64 Bit Single Board Computer | This Snapdragon Powered Sbc Is Powerful – Inforce 6560 Review


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This Snapdragon Powered Sbc Is Powerful - Inforce 6560 Review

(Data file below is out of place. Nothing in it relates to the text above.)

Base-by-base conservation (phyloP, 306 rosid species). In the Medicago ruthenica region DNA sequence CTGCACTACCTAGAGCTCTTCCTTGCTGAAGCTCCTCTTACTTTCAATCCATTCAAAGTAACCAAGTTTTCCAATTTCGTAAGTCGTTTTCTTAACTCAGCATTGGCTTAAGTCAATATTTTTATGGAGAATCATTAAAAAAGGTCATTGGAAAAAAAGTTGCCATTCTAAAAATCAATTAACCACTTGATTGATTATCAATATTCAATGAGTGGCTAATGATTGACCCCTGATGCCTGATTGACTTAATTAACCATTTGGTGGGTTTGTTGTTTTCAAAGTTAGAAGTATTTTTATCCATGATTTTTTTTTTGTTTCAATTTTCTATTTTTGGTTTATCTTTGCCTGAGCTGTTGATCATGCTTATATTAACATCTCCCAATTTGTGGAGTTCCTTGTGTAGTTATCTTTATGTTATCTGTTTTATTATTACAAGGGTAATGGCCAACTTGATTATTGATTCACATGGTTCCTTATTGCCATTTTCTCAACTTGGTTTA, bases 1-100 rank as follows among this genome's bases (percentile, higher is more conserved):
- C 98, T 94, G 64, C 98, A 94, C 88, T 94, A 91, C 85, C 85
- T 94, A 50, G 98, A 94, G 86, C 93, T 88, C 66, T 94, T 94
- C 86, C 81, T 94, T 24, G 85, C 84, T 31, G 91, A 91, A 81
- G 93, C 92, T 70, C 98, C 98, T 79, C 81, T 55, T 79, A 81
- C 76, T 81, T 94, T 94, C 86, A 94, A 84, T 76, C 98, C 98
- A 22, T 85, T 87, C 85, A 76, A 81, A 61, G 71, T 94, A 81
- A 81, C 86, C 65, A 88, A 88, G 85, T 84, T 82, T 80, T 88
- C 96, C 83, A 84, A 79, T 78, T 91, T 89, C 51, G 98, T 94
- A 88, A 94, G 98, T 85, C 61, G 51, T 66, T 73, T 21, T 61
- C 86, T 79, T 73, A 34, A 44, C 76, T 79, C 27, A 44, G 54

Hey, what’s going on, guys? This ETA prime back here again today. We’re going to be taking a look at one of the most powerful arm based single board computers that I’ve ever taken a look at on this channel, This is known as the Inforce 6560 it’s by smart wireless computing, and they’re formerly known as enforced computing now. This board is actually powered by a snapdragon CPU along with a board. I also received a power supply here 12 volts 3 amps. But I’m going to tell you right now that this is a very low powered board, and this is a little overkill, just for the board itself, but with connected peripherals. You may need that extra amperage, and I believe that’s why they include that 12 Volt 3 AMP power supply. So like I mentioned this is powered by a snapdragon CPU. It’s actually the snapdragon 660 and as you can see, the board itself does have a little acrylic plate on the bottom just to keep it up off the table or wherever you want to mount it and right now as the board sits, we have the ability to run Android on this unit, but smart wireless computing is working on a debian build, which I’m really hoping to get my hands on soon so we can take a look at that. But in this video we’re going to be taking a look at their Android 8.1 build that they have available right now and I can tell you when it comes to arm based single board computers. This is definitely one of the best performers that I’ve ever tested on my channel. As form factor goes, it is a bit bigger than the raspberry Pi 4 as you can see on the right hand side. We have the raspberry Pi 4 on the left hand side. We have the enforce 6450 It’s not a lot bigger than the raspberry Pi 4 but it definitely has a much larger footprint and when it comes to built-in, I o the Raspberry Pi 4 does have this beat out, but that’s not to say we can’t add more. I o to this unit down the road with adapters and things like that. So real quick. Let’s take a look at the board from the left to the right. We have a 3.5 millimeter audio jack. Our 5.5 millimeter power input, Full-size HDMI and USB 3.1 ethernet is optional on this unit. It can be soldered on from the factory and over here on this side. We have a USB type-c port now like I mentioned. This board was not specifically designed for media consumption or gaming, but we’re definitely going to be getting into that in this video, but when it comes down to it. This board was designed for many in-home and industrial use case scenarios. It has a dual spectra 160 ISP Built-in, and this will support up to two 21 megapixel cameras from the CSI Ports Qualcomm’s Neural Network processing engine Bluetooth Wi-fi Ethernet GPS, and it also has that hexagon digital signal processor or DSP to enable image sensor and audio processing, so this was really designed and can be used for facial recognition, artificial intelligence and there’s just a plethora of things that can be done with this like connected camera solutions machine learning robotics controllers, home surveillance signage. It can run Ai Sdks. It can be used for audio and video gear. I mean, the sky is really the limit. When it comes down to a board with this, many features built in and the power. This thing puts out and smart wireless computing actually has a few other Snapdragon based single board computers and different Dev kits that you can check out over on their website. I’ll leave a link for that in the description, But in this video were taking a look at the 6560 powered by the snapdragon 660 CPU, it’s an 8 core CPU, with 4 cores, running at 2.2 Gigahertz and 4 more running at 1.8 It’s got that Qualcomm 680 DSP Built-in. The GPU is the Arduino 512 it does support Vulcan and Opengl 3.2 and in this build of Android 8.1 We’ll be taking a look at Vulcan is enabled three gigabytes of DDR4. It has 3.2 gigabytes of EMMC storage soldered right to the board, but it also has support for USB storage and a micro SD card slot built in 802.11 AC Wi-fi and Bluetooth 5.0 And like I mentioned right now, we have a build of Android 8.1 to take a look at, but Debian is in the works, and I think a board like this would be absolutely amazing, running a Linux desktop operating system like Debian or other builds that could be ported over to something like this. All right, so here we are running the build of Android 8.1 I’ve just plugged this into my game. Capture so we could get a better look at it now. This does not come pre-installed with Google play, so you will have to install a third-party app store like Aptoide and there’s tons of other ones out there, But I’ve personally used aptoide in the past and I’ve had good luck with it, so let’s go ahead and open up Ida 64. I’ve sideloaded this from aptoide as you can see. We have that. SMD 660 three gigs of DDR4 Ram Snapdragon 660 CPU. Arduino, 518 does support Opengl 3.2 and Vulkan and we’re running Android 8.1 but it is an older security Pat, and hopefully they do bring a newer version of Android over to this board. Android, 10 or 11 would be amazing straight out of the box when you install this operating system or if it comes pre-installed on the board, then you will get a few different Qualcomm applications. There’s a few update applications, power manager and things like that. Plus we have this Qualcomm update application we can update from local storage from USB or SD. Unfortunately, it doesn’t fetch anything from online to update and by the way, the sport does work with touch screens over USB or Mipi. Now, if you did pick something like this up for media consumption or gaming, just note that we don’t have Google play installed, so we don’t have Google services, you will have to kind of side load your apps, but if you want to get something like Youtube, you can always use. Youtube, advanced or advanced Youtube comes with its own micro G package and when it comes to video playback on this board with that Snapdragon 660 It’s absolutely amazing with this application that I’m using here. I can only go up to 1080p but we’ll check out some 4k in a second from plex. It will handle it just fine 720 1080 and 4k 16. [MUSIC] So moving over to Plex, well test something a little harder to run here. 4k 60fps 78 megabits per second. Just give it a second to buffer out, and this should play just fine. Even at that high bit rate got a little bit of weirdness going up in the top left hand corner. But I’ve noticed that when I start up as you can see, it’s playing it perfectly smoothly. 60 FPS 4k 78 megabits per second. This little chip will definitely handle 4k video playback. I also ran a few benchmarks first up. We have Geekbench 5 single core 335 multi 13.99 Keep in mind! This is Geekbench 5 So the scores do look a little lower, but this is really great for a single board computer like this next up. We have 3d mark slingshot extreme opengl 3.1 total score 13.56 was hoping to see a little bit of a higher score here, but, uh, overall? I think it’s doing a decent job and finally Antutu total score 152 773 Now, if you were to compare this to newer Android devices, this is definitely on the lower side, but when it comes to the single board computer market, one of the highest scores that I’ve seen in Antutu running Android on an arm based board moving over to some native Android gaming. I mean, basically, as long as you can. Download it and install it on this board. It’s going to be able to play it at full speed some higher end games. You might have to drop the settings down to medium, But for the most part, running 3d games on this board should work out really well and just to give you an idea of that here. We have pub G. It’s a bit hard to play this with a keyboard and mouse the way it’s set up on a mobile device, but, uh, it runs great and I do have the frame rate set to high where at medium settings I’d say this is fully playable moving over to emulation. First up. We have PSP using Ppsspp Tekken 6 Vulcan, back in 3x No hacks, no frame, skip on, it’s running perfectly fine. Even the harder to run stuff like chains of Olympus works great at 2x with no hacks and no frame scale, taking a look at dreamcast using the Redream emulator doa2 one of the harder games to emulate in my opinion on armed devices. Were running at full speed now. Unfortunately, since I don’t have Google play installed or Google Services, I cannot activate my purchase of redream from the Google play store, so I can’t upscale. We’re sitting at the native resolution, but the way it’s looking right now I’m pretty sure we’d be able to go up to at least 1280 by 960. And finally here, the dolphin emulator. I’ve tried Opengl. I tried Vulcan. Unfortunately, we just don’t have enough power to push this emulator. And you know, I’ve tried everything that I could to get this to run at full speed. It’s trying to get there, but even with the easier to emulate games like wind, Waker, we’re still gonna run into some lag issues. I just can’t get this to run at full speed with Vulcan or Opengl. When the Debian build is available, I will be coming back to this emulator inside of Debian, and maybe we can get some better performance out of it, but like it sits right now on Android as you can see, it’s pretty hard pressed to run these Gamecube games and when it comes to power consumption. I was really surprised by this because they do include that 12 Volt 3 AMP power supply, which should do about 36 watts at idle. We only managed to pull 2.4 watts from the wall. I’m using a kilowatt meter 4k video playback 4.6 and when maxing out the CPU and GPU simultaneously using a stress test, It only pulled a maximum of 6.7 watts. Now, given I don’t have any cameras or hard drives plugged into this unit, but the way it’s looking right now. This is a very low powered arm based single board computer, given the performance we’re getting out of this unit. So yeah, it’s definitely a great performing single board computer. It’s actually one of the best that I’ve tested on my channel. When it comes to arm based single board computers, I’m not talking about x86 or phones or anything like that as a single board computer. This is definitely a powerhouse, but it does come out of price because the Infor 6560 is actually 220 They offer a few different Snapdragon variant single board computers over on the website ranging from the snapdragon 410 450 660 Which we’ve taken a look at in this video and even a snapdragon 820 powered single board computer. So you will be paying a premium for a board like this, but personally, I just can’t wait to get my hands on the debian build for this really hoping for a nice little desktop experience out of this board and I will keep you posted as soon as I can get my hands on it. I’ll install it and do a video, but that’s going to wrap it up for this one. Really appreciate you watching. If there’s anything else, you want to see running on the enforce nforce6560 just let me know in the comments below and like always. Thanks for watching you.